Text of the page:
Fostering

Halloween

Yesterday was Halloween. It is an event that I have wrestled with for years. On the one hand I enjoy costumes and candy and a reason to gather and have fun. On the other hand I dislike the glorification of evil and gore that goes hand in hand with this particular day. There is real evil in the world and some people have experienced it first hand. I wonder how people who have run from a genocide feel about a yard decorated with hanging skeletons and open graves…

The kids of the other mother who are currently in our care have never participated in Halloween. They say their mother was afraid of it and so they were never allowed to dress up or go trick or treating. When I look through the eyes of someone who doesn’t understand our culture and has roots in the war torn continent of Africa I empathize with her. The other mother may have seen and experienced horror in her lifetime and would be baffled at this apparent celebration of death.

So we began trying to navigate how to participate in Halloween with these two! Costumes for school on Thursday was the first hurdle. I used to have a lot of odds and sods that we threw costumes together from…most of it has been purged (Thanks Marie Kondo). So we found ourselves scrambling to meet the deadline and pull something together! I think we nailed it! PT Barnum and the Thing from The Swamp had a great day.

Baking for the class party was also on the list and of course we wanted to knock it out of the park so it was cookies and cake pops. She had never baked for her class before so fully participated and loved every minute of it! She was so proud to take her contribution and share it with her class.

Both of them asked if they could trick or treat with their friends and I struggled with how to communicate to them that I wasn’t comfortable with a group of kids running around in the dark collecting candy. It isn’t that I don’t trust them, but to borrow a favourite quote from the movie Men in Black by Kay, “A person is smart. People are dumb, panicky dangerous animals and you know it.”. Herd mentality takes over when teenage boys travel in packs. These kids have no frame of reference for this event so I felt they needed some guidance.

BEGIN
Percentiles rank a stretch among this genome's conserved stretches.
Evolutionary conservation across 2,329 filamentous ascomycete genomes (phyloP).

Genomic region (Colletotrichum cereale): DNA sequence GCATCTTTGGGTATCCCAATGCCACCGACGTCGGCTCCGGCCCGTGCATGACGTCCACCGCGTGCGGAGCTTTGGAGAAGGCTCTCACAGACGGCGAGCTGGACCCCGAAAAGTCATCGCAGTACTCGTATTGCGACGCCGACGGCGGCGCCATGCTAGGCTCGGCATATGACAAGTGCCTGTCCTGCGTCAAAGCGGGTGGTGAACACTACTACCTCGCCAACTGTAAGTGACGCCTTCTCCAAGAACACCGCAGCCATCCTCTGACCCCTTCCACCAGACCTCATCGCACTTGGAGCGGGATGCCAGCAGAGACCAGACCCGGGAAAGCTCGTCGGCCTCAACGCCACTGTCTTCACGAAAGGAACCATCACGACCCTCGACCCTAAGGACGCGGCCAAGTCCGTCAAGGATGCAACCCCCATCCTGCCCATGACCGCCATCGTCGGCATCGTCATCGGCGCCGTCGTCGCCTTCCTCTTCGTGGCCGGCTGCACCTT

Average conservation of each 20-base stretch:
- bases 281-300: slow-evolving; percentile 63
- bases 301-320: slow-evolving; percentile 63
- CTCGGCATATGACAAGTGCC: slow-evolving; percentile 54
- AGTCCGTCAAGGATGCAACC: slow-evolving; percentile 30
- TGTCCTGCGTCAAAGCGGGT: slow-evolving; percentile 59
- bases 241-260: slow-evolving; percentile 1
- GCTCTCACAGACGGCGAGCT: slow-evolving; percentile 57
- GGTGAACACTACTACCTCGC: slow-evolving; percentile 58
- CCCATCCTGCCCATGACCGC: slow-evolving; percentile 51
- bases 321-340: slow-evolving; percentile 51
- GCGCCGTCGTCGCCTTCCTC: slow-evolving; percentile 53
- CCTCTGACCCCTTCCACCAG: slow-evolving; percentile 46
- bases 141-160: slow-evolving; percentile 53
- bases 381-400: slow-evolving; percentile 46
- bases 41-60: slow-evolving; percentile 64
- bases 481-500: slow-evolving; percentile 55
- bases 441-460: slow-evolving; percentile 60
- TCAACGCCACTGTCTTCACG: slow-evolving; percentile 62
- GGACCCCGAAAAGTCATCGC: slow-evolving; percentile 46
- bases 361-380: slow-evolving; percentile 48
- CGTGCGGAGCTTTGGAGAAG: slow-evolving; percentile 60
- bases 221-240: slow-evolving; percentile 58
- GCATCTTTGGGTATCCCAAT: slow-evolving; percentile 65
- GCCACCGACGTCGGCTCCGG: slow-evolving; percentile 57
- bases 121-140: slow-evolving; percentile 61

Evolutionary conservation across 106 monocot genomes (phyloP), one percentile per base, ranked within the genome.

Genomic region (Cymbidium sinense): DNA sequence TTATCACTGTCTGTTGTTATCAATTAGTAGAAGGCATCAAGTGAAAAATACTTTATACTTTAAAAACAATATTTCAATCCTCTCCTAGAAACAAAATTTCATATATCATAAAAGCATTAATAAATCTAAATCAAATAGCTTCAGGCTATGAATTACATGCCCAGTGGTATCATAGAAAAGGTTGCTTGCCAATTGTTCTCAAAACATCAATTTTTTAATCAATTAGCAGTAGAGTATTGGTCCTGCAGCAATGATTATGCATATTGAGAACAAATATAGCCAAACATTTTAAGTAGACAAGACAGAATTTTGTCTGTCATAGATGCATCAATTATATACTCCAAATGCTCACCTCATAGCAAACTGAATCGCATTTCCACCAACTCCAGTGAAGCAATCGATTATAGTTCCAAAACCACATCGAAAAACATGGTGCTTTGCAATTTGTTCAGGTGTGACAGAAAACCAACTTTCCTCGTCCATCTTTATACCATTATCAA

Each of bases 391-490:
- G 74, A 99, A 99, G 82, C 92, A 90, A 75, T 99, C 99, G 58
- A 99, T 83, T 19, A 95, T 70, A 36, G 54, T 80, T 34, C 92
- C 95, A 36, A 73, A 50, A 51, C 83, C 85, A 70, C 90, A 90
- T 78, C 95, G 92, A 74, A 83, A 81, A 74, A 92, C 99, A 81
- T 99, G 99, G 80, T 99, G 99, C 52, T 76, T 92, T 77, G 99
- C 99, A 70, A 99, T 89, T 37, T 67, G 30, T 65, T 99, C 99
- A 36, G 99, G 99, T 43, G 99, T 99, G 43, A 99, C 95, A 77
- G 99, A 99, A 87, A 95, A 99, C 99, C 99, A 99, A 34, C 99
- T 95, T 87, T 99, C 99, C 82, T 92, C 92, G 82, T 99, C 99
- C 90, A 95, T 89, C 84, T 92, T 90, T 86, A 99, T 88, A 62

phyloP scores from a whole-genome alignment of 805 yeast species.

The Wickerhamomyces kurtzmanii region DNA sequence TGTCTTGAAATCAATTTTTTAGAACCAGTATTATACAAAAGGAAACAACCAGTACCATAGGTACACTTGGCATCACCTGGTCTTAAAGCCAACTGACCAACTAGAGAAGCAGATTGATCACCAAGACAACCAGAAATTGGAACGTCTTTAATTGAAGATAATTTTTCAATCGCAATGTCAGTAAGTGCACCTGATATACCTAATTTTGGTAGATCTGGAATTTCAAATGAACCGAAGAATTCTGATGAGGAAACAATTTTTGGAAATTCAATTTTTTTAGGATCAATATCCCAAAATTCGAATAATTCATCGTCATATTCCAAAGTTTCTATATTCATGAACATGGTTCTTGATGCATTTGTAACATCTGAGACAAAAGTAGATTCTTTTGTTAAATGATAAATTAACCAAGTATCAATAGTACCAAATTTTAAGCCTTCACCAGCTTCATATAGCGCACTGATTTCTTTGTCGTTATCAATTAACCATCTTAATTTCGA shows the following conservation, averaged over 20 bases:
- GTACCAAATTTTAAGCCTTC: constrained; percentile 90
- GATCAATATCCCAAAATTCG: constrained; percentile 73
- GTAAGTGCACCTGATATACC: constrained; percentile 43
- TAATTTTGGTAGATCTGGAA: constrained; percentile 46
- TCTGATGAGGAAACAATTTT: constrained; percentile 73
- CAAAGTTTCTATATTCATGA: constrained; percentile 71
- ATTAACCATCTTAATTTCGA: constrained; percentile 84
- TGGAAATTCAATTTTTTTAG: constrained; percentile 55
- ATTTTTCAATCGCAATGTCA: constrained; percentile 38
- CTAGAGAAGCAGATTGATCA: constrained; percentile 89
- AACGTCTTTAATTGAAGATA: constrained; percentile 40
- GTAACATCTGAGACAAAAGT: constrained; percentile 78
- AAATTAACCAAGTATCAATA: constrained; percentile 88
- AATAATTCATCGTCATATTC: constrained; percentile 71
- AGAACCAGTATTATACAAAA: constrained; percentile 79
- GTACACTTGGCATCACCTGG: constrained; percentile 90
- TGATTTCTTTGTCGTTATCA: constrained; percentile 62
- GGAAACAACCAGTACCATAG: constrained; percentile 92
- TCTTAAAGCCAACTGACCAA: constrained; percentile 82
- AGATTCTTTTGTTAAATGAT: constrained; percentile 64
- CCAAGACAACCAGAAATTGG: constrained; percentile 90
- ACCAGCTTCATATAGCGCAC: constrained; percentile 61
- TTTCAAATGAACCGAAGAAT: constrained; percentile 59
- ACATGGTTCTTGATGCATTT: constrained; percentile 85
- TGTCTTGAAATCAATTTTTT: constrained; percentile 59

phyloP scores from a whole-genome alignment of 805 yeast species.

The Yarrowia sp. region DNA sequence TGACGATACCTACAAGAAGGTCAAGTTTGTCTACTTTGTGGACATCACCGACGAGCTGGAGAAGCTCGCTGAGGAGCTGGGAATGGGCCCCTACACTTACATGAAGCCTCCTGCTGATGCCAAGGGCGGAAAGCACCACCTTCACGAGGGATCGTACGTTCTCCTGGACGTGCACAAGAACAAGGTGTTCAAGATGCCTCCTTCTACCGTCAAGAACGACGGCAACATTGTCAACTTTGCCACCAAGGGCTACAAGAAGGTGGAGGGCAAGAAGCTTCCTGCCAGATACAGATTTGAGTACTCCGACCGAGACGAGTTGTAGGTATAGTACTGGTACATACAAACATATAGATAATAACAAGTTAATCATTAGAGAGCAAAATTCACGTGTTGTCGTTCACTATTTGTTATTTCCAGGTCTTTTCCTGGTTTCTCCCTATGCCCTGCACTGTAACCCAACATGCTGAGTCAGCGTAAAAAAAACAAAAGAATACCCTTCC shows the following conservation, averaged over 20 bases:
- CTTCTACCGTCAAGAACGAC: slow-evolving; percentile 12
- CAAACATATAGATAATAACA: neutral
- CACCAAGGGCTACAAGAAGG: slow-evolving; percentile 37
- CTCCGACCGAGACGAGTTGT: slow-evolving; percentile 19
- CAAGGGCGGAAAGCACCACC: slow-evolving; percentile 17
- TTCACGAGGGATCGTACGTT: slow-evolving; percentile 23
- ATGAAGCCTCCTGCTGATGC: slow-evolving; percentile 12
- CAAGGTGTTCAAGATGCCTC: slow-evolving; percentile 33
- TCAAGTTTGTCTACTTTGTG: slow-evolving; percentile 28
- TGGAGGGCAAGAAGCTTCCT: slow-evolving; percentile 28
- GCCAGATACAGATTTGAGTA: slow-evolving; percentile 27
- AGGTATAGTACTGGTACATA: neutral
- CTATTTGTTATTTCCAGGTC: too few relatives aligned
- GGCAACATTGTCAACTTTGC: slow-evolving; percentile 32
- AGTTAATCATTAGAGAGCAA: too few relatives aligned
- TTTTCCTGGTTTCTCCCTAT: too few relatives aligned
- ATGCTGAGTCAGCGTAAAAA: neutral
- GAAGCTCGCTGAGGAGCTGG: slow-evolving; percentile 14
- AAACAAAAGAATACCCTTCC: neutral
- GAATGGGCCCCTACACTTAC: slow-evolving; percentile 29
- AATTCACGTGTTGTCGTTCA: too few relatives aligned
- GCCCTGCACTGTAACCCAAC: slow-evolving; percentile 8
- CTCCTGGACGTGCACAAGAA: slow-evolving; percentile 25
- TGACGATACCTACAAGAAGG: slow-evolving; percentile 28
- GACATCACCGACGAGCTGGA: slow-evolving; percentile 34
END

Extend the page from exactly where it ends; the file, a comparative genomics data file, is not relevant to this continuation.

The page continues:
So we decided I would take them out for the evening and show them what trick or treating is like! But first we carved their pumpkins after school. I say “their” pumpkins because they actually had their names on them. My mom does this cool thing where she scratches the kids names on a small green pumpkin and as they grow and ripen the name becomes scarring on the pumpkin! The kids were awed at the pumpkins that bore their names! Carving a jack o lantern was new to them but they did a great job and we roasted the seeds.

After a good supper (the last healthy meal they may eat for a day or two as they gorge on chips and candy) we handed out candy at our door for a while and then got ready to head out. After all the lobbying to go with their friends I basically had to drag them out the door to go when the time came. Suddenly staying home and watching TV seemed more inviting than facing the unknown.

At the first few houses they were tentative and hesitant… I went over the guidelines

  • Use the sidewalk, don’t walk on the grass (no matter what the other kids are doing)
  • Only go to houses with the front light on
  • Ring the bell and call “Trick or Treat”
  • Wait politely
  • Answer questions when people ask you
  • Always say Thank you!

Then they got into it and we were off! They were excited as pop, chips and candy landed in the pillowcase they thought they would never fill! (It was almost too heavy for her to carry by the time we were done). They glowed as they received compliments on their costumes. I enjoyed watching them experience an evening of magic as we walked in the dark, collected goodies from the homes and chatted with the people who were out and about.

As we sat and sorted through candy (peanut free only to school the rest has to be eaten at home) and chatted about the evening they were happy. Given full permission to eat as much of anything as they wanted they both carefully picked a bag of chips, a pop and 3 chocolate bars to “indulge”. (I wasn’t going to teach them about gluttony and tell them how much my kids would eat on Halloween night!)

The evening was good. I wish the other mother could have experienced it with us. I would have loved to walk her through the experience in my world. It was laughter and joy and sweets. There was nothing to be afraid of. I am thankful for the privilege of safety here.

As we continue to share our world with these 2 children I hope it continues to be positive. They need laughter and joy and safety… maybe not sweets! We are 6 months in and starting to feel like they are a part of our home!

In the midst of the mess

Marny

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